Las Vegas or some other exotic locale).

This strap is used to fasten the bag onto the extended handle common on
roller-equipped luggage. Julie noticed one of her fellow world travelers using a
similar laptop bag strap at the airport. Again, I learned something new. Anyone
picking up on a theme here? Of course I am referring to all the new things I
have been learning, not jealousy regarding the many trips Julie makes while I
stay home and work and watch my kids. I am happy for her … really I am.

Perhaps we should move on?

Let us take a look at the inside. RoadWired claims a total of 36 pockets and
compartments. I made several attempts to count them all, but I kept losing my
place. I will say that there are a LOT of pockets and compartments.

If you are willing to bear the weight, this bag will really hold a lot of
stuff. My wife and I dragged out battery chargers, walkie talkies, a laptop, a
pen tablet, a Cable Stable (Deluxe Size), etc., and stuffed it all into the bag.

Contents that were in the bag:

There was actually room left over for more stuff (although I probably need to
start hitting the gym again before throwing anything else in there).

The main compartment comes with four Velcro separators — one wide and three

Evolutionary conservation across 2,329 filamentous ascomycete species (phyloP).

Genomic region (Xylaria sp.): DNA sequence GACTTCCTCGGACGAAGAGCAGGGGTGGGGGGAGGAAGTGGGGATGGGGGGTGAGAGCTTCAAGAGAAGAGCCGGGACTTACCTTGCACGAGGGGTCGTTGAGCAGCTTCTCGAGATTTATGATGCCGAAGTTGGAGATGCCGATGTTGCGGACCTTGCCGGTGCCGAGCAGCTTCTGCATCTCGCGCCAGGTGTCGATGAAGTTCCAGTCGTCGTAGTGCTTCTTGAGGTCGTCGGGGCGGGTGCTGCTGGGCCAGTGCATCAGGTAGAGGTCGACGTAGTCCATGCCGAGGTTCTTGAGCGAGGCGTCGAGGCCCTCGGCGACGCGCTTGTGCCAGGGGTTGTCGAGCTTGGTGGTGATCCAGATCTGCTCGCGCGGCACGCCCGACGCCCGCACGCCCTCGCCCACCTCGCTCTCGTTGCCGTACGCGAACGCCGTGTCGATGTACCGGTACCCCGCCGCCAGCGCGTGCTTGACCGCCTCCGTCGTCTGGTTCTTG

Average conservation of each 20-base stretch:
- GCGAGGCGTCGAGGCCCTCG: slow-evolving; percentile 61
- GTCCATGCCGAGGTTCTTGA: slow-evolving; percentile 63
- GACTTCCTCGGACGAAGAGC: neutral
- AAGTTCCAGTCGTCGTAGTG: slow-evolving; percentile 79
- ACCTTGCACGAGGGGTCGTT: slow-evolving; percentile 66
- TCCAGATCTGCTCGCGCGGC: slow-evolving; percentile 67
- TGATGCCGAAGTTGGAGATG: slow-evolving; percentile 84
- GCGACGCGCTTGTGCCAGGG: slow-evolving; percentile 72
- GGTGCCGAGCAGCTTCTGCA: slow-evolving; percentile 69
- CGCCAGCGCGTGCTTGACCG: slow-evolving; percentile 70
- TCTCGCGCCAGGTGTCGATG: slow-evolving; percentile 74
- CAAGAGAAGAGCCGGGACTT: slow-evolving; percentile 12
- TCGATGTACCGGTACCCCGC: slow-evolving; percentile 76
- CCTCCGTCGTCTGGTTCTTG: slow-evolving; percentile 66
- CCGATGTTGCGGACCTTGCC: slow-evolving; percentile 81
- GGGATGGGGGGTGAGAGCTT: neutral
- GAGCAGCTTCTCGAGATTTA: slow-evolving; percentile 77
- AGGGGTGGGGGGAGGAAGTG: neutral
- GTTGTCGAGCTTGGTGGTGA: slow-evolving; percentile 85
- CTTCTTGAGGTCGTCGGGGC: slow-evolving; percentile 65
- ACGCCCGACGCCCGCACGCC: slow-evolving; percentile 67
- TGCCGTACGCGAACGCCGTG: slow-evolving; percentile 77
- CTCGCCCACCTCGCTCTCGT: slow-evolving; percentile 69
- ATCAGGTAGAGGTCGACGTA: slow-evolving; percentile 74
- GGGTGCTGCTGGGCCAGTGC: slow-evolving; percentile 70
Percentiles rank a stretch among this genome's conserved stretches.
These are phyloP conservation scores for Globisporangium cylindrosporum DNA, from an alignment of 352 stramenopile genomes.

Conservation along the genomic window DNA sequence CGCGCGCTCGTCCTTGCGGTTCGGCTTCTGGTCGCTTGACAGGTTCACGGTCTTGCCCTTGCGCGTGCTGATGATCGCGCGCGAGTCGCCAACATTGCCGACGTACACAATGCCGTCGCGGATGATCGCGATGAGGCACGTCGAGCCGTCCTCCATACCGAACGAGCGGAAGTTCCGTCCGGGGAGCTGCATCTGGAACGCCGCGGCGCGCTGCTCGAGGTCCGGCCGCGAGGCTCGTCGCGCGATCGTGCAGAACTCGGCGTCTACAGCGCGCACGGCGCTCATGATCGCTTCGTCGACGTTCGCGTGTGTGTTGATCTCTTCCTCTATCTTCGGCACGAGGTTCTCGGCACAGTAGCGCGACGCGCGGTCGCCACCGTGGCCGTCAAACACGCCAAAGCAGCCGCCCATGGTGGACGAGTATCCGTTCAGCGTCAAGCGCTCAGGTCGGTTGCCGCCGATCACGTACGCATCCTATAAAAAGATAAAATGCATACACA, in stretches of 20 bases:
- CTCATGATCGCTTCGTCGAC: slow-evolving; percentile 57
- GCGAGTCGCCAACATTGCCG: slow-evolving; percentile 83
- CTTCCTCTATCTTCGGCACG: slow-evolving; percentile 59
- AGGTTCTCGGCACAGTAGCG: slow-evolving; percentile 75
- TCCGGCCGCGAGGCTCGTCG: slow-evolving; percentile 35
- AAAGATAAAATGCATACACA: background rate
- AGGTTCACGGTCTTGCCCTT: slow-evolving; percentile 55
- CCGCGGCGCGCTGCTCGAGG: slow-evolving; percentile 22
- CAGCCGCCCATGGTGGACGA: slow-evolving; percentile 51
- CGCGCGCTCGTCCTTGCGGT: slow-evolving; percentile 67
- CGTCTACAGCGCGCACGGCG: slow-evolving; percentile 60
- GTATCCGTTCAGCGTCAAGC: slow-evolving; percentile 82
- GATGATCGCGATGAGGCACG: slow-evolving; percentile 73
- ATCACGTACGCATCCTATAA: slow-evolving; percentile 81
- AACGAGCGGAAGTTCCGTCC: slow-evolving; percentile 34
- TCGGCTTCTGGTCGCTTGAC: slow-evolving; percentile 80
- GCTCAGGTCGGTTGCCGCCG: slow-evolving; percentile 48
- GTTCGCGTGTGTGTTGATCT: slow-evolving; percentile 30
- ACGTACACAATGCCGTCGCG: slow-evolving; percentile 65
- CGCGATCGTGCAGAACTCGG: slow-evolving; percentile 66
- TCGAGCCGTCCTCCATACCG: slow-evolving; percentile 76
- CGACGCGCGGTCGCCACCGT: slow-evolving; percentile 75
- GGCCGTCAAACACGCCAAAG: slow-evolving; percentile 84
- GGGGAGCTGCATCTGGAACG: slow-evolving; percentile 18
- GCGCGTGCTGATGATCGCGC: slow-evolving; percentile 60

narrow — which allow you to divide the main compartment into as many as five
fully adjustable smaller compartments. We used the wide separator to divide the
main compartment into two laptop-sized spaces — one for the laptop and the
other for my wife’s 6 x 8 Wacom pen tablet. The three narrow separators were
easily stowed by sticking them flat against the side of the main compartment.
Inside one of the two front pockets, both of which are simply loaded with mesh
and elastic pockets, is a handy quick release clip suitable for stowing your

There is also a pocket on the back set up like an expanding file folder for
documents, booklets, etc.
I compared this bag with a similarly sized laptop bag from Targa. The Targa bag
has a more rigid, rectangular structure. The interior layout of the Targa falls
well short of the RoadWired bag. With the Targa, I constantly find myself
zipping one side shut so I can flip it over and access the contents on the other
side. The MegaMedia bag is a top loader, so everything can be easily accessed
without such hassles.

It was interesting to note that the rectangular shape of the Targa bag did
not make it more stable in an upright position. In fact, I had to lean it
against the RoadWired bag in order to take the picture. The Targa also lacked